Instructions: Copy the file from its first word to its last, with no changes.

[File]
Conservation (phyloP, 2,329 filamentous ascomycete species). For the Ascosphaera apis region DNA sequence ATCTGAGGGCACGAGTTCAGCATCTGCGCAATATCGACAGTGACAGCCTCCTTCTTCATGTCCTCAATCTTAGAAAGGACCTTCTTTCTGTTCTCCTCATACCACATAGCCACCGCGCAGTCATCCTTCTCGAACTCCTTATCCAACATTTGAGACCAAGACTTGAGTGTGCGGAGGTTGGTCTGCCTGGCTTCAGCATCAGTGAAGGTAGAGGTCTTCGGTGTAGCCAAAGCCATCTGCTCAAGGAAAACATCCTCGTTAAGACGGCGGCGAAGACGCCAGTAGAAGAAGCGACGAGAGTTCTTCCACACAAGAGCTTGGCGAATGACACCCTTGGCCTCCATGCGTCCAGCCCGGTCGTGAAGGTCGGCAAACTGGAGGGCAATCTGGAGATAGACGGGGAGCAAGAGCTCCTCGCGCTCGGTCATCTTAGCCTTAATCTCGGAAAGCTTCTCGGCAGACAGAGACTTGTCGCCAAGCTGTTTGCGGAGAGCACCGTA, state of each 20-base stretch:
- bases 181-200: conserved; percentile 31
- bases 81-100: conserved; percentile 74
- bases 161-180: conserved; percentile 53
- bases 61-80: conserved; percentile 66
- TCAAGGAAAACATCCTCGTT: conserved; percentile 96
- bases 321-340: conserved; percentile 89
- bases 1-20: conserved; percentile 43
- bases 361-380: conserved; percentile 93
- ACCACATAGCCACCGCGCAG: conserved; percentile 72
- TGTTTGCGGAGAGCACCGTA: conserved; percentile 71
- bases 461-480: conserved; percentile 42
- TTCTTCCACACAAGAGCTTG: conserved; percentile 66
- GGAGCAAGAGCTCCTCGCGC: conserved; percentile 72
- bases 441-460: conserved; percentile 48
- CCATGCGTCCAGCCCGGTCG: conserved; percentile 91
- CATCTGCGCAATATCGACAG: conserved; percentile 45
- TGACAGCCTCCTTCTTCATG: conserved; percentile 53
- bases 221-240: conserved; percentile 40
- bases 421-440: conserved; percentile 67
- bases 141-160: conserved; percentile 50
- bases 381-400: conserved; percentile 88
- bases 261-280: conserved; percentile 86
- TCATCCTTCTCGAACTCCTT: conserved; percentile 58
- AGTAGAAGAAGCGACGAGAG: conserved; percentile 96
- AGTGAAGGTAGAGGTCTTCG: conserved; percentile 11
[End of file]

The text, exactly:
Conservation (phyloP, 2,329 filamentous ascomycete species). For the Ascosphaera apis region DNA sequence ATCTGAGGGCACGAGTTCAGCATCTGCGCAATATCGACAGTGACAGCCTCCTTCTTCATGTCCTCAATCTTAGAAAGGACCTTCTTTCTGTTCTCCTCATACCACATAGCCACCGCGCAGTCATCCTTCTCGAACTCCTTATCCAACATTTGAGACCAAGACTTGAGTGTGCGGAGGTTGGTCTGCCTGGCTTCAGCATCAGTGAAGGTAGAGGTCTTCGGTGTAGCCAAAGCCATCTGCTCAAGGAAAACATCCTCGTTAAGACGGCGGCGAAGACGCCAGTAGAAGAAGCGACGAGAGTTCTTCCACACAAGAGCTTGGCGAATGACACCCTTGGCCTCCATGCGTCCAGCCCGGTCGTGAAGGTCGGCAAACTGGAGGGCAATCTGGAGATAGACGGGGAGCAAGAGCTCCTCGCGCTCGGTCATCTTAGCCTTAATCTCGGAAAGCTTCTCGGCAGACAGAGACTTGTCGCCAAGCTGTTTGCGGAGAGCACCGTA, state of each 20-base stretch:
- bases 181-200: conserved; percentile 31
- bases 81-100: conserved; percentile 74
- bases 161-180: conserved; percentile 53
- bases 61-80: conserved; percentile 66
- TCAAGGAAAACATCCTCGTT: conserved; percentile 96
- bases 321-340: conserved; percentile 89
- bases 1-20: conserved; percentile 43
- bases 361-380: conserved; percentile 93
- ACCACATAGCCACCGCGCAG: conserved; percentile 72
- TGTTTGCGGAGAGCACCGTA: conserved; percentile 71
- bases 461-480: conserved; percentile 42
- TTCTTCCACACAAGAGCTTG: conserved; percentile 66
- GGAGCAAGAGCTCCTCGCGC: conserved; percentile 72
- bases 441-460: conserved; percentile 48
- CCATGCGTCCAGCCCGGTCG: conserved; percentile 91
- CATCTGCGCAATATCGACAG: conserved; percentile 45
- TGACAGCCTCCTTCTTCATG: conserved; percentile 53
- bases 221-240: conserved; percentile 40
- bases 421-440: conserved; percentile 67
- bases 141-160: conserved; percentile 50
- bases 381-400: conserved; percentile 88
- bases 261-280: conserved; percentile 86
- TCATCCTTCTCGAACTCCTT: conserved; percentile 58
- AGTAGAAGAAGCGACGAGAG: conserved; percentile 96
- AGTGAAGGTAGAGGTCTTCG: conserved; percentile 11